Figure 6. Pulse Width Control using a DC modulation Voltage - Breadboard circuit
Use the first waveform generator as source Vin to provide a 5V amplitude peak-to-peak, 1 kHz triangle wave excitation to the circuit. Use the second waveform generator as constant voltage source with 5V amplitude peak-to-peak. Supply the op amp to +5V from the power supply. Configure the scope so that the input signal is displayed on channel 1 and the output signal is displayed on channel 2.
An animated plot is presented in Figure 7.
Figure 7. Pulse Width Control using a DC modulation Voltage - waveforms
The output signal is a PWM representation of the input voltage. Notice that, by varying the potentiometer value, the duty cycle of the signal changes, while the frequency remains constant.
Consider the circuit in Figure 8.
Figure 8. PWM with Astable Multivibrator
The circuit shows an astable multivibrator using a single operational amplifier. The functionality is easy to understand while considering the functional principle of a Schmitt trigger (comparator circuit with hysteresis studied in Activity: Op Amp as Comparator): The input of the Schmitt trigger, which is identical to the inverting input of the operational amplifier, is connected to the output of the circuit via a resistor-capacitor network. While the capacitor voltage (which is also the input of the Schmitt trigger) is lower than the lower threshold, the output voltage equals the positive supply voltage of the circuit. Now the capacitor is charged via the resistor R3, until the upper threshold of the Schmitt trigger is reached. As a result, the output voltage of the operational amplifier is driven to the negative supply voltage. Now the capacitor is discharged via R3, until the voltage across those device reaches the lower threshold of the Schmitt trigger. The output voltage of the operational amplifier is driven to the positive supply voltage and the whole process starts again.
The advantage of this circuit is that it does not require an M2K to generate a carrier (but the duty cycle is fixed at 50%.)
Build the following breadboard circuit for PWM with Astable Multivibrator.
Figure 9. PWM with Astable Multivibrator Breadboard Circuit
Supply the circuit to +/-5V from the power supply. Configure the scope so that the output signal is displayed on channel 1.
A plot with the output signal on channel 1 of the scope is presented in Figure 10.
Figure 10. PWM with Astable Multivibrator output waveform
Note that the duty cycle of the output signal is approximately around 50% while the low/high voltage values tend to reach the positive/negative supply values.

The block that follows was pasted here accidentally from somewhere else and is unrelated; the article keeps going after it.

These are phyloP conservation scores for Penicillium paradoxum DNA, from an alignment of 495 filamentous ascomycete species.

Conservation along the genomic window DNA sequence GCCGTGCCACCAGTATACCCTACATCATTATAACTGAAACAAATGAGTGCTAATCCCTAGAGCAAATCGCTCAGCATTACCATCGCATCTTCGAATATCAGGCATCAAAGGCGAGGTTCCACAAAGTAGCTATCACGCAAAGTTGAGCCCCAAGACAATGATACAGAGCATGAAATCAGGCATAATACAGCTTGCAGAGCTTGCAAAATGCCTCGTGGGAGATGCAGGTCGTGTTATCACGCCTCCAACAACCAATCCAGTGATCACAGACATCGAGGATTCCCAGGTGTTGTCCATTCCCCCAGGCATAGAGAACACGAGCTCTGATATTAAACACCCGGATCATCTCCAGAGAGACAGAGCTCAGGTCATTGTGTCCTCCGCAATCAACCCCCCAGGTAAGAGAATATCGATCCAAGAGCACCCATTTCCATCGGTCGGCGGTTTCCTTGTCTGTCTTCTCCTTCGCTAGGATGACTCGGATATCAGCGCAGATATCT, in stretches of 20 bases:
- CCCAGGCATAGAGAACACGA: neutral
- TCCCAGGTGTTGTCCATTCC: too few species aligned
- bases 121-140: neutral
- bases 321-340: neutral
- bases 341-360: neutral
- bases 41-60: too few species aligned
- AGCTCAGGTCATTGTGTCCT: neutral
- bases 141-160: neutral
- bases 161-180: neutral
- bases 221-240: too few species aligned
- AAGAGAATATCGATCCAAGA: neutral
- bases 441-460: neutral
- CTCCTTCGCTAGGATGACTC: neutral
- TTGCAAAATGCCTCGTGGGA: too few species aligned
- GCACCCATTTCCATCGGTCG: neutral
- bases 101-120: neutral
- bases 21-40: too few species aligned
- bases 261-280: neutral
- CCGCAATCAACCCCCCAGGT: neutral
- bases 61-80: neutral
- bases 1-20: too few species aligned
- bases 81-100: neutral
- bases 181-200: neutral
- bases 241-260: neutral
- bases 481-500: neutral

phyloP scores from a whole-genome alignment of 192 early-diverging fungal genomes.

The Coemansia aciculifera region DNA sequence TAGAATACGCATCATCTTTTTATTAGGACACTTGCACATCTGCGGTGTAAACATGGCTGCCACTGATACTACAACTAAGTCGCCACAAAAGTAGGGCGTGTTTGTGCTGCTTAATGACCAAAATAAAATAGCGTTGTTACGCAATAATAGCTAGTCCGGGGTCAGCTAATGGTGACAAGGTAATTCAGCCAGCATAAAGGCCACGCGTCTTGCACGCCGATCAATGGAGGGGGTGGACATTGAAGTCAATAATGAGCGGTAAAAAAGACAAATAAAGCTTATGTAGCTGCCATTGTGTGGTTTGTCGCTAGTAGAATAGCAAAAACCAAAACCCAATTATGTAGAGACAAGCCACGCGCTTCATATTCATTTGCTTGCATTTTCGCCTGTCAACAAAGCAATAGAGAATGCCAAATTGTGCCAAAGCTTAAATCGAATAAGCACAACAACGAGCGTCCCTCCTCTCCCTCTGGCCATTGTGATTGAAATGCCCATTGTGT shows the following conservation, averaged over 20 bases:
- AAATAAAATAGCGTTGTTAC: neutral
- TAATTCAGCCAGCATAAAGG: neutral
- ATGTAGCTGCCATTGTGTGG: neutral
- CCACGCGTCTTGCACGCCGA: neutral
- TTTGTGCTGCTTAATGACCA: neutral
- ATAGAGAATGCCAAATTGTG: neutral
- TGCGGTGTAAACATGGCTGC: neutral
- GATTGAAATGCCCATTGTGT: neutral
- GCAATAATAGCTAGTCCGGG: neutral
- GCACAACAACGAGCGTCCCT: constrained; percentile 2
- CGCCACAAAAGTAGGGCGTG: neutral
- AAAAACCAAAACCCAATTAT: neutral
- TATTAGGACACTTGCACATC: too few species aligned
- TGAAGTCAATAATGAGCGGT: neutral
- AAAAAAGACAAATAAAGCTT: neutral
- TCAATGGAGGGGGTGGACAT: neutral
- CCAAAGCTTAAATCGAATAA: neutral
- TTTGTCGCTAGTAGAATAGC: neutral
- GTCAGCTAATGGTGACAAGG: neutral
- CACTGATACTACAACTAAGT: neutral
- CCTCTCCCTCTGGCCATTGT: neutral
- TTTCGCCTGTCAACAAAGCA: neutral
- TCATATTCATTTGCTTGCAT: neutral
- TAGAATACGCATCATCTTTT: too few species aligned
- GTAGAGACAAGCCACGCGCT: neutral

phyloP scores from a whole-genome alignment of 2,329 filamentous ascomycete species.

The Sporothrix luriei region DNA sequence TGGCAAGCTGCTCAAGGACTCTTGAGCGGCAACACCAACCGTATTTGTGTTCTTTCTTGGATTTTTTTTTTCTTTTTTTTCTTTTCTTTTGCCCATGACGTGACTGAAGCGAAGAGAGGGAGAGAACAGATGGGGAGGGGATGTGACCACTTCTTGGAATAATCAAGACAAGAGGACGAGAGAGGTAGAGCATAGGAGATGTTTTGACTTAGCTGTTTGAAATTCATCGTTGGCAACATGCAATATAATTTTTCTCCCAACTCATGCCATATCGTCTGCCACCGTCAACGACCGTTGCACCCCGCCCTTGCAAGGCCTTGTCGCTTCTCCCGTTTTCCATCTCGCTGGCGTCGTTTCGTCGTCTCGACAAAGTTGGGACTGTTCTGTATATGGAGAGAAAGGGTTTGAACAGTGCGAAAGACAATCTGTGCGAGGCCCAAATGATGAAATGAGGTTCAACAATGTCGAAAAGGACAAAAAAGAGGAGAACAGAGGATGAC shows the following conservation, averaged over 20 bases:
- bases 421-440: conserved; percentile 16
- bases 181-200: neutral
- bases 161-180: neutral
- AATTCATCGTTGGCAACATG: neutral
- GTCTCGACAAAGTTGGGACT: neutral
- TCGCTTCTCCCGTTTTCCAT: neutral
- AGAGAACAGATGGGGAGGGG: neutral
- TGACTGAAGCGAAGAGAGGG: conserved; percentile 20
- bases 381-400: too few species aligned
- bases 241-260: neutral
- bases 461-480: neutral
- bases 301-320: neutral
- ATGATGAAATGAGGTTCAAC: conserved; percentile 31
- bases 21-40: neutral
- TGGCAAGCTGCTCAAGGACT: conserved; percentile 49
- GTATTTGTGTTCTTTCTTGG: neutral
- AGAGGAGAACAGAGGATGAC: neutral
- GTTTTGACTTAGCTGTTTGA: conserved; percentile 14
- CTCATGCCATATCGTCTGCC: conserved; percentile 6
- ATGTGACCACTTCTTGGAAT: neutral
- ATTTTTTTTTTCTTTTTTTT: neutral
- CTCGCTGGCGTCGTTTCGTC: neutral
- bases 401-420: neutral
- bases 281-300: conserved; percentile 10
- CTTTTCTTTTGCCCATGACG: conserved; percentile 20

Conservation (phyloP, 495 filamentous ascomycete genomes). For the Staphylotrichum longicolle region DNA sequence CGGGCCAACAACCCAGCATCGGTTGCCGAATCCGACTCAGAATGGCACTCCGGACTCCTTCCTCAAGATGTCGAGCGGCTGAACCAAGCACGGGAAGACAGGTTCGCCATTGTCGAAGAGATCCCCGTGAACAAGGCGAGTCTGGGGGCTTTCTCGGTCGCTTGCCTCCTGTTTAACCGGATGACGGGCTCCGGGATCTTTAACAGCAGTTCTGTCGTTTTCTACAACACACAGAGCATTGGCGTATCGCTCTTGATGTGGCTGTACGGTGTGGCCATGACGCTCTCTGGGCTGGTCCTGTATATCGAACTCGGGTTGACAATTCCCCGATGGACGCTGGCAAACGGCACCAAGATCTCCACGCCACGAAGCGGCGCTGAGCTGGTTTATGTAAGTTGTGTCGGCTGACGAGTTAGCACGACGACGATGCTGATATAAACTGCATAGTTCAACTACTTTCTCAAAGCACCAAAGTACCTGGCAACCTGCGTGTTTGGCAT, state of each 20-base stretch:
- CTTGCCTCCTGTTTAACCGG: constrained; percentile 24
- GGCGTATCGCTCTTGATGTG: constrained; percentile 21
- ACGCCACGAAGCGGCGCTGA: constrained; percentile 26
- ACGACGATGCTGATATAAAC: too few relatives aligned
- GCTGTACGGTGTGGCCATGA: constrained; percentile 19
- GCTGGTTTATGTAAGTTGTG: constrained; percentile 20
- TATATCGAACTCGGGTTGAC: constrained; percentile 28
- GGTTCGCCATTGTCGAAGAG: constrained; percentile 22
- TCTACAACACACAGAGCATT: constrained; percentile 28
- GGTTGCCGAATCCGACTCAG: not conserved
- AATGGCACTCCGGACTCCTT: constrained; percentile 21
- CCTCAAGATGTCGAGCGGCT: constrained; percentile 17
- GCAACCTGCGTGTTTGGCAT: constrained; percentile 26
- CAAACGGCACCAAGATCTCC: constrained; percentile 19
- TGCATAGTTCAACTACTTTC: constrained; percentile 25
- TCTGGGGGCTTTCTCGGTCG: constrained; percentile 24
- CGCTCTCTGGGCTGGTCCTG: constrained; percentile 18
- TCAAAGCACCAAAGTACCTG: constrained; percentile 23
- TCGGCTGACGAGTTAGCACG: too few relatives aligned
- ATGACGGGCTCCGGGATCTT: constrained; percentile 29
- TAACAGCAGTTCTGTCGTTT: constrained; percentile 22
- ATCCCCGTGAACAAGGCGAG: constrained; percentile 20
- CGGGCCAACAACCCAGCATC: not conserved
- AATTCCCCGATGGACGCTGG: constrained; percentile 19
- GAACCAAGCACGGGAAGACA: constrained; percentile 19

In the previous example we generated a 50% fixed duty cycle PWM using astable multivibrators. But how can we adjust the duty cycle? For this we will need to alter the circuit slightly.
Consider the circuit presented in Figure 11.
Figure 11. Adjusting the duty cycle for PWM with Multivibrator
The resistor R3 in Figure 8 was replaced by a potentiometer and two diodes were inserted. Now the charging current of the capacitor is running through D1, while the discharging current is running through D2. Depending on the adjustment of the potentiometer VR1, the resistance of the charging current - running through the upper branch of the circuit - is different from that of the discharging current - running through the lower branch.
Build the following breadboard circuit for adjusting the duty cycle for PWM with Multivibrators.
Figure 12. Adjusting duty cycle for PWM with Multivibrator Breadboard Circuit
Supply the circuit to +/-5V from the power supply. Configure the scope so that the output signal is displayed on channel 1 and the voltage on the capacitor (at the negative input of the op amp) is displayed on channel 2.
Vary the potentiometer value and notice the duty cycle change. A plot example is presented in Figure 13.
Figure 13. Adjusting duty cycle for PWM with Astable Multivibrator waveforms
In this example the duty cycle was set to around 25%. Whenever the duty cycle is altered, there is inevitably a slight variation in the switching frequency, because the two coupling networks at the inverting and non-inverting input are both connected to the output of the operational amplifier.
All the activities in this laboratory are based on a simple op-amp (OP97) configured as comparator. The ADALP2000 Parts Kit contains also the comparator AD8561, designed for this single purpose. Therefore, the performance of the PWM circuits might be increased by using this part.
Build the above discussed circuits using AD8561 from the Parts Kit and discuss any noticeable changes of the circuit behavior and the input/output signals.
Some additional resources: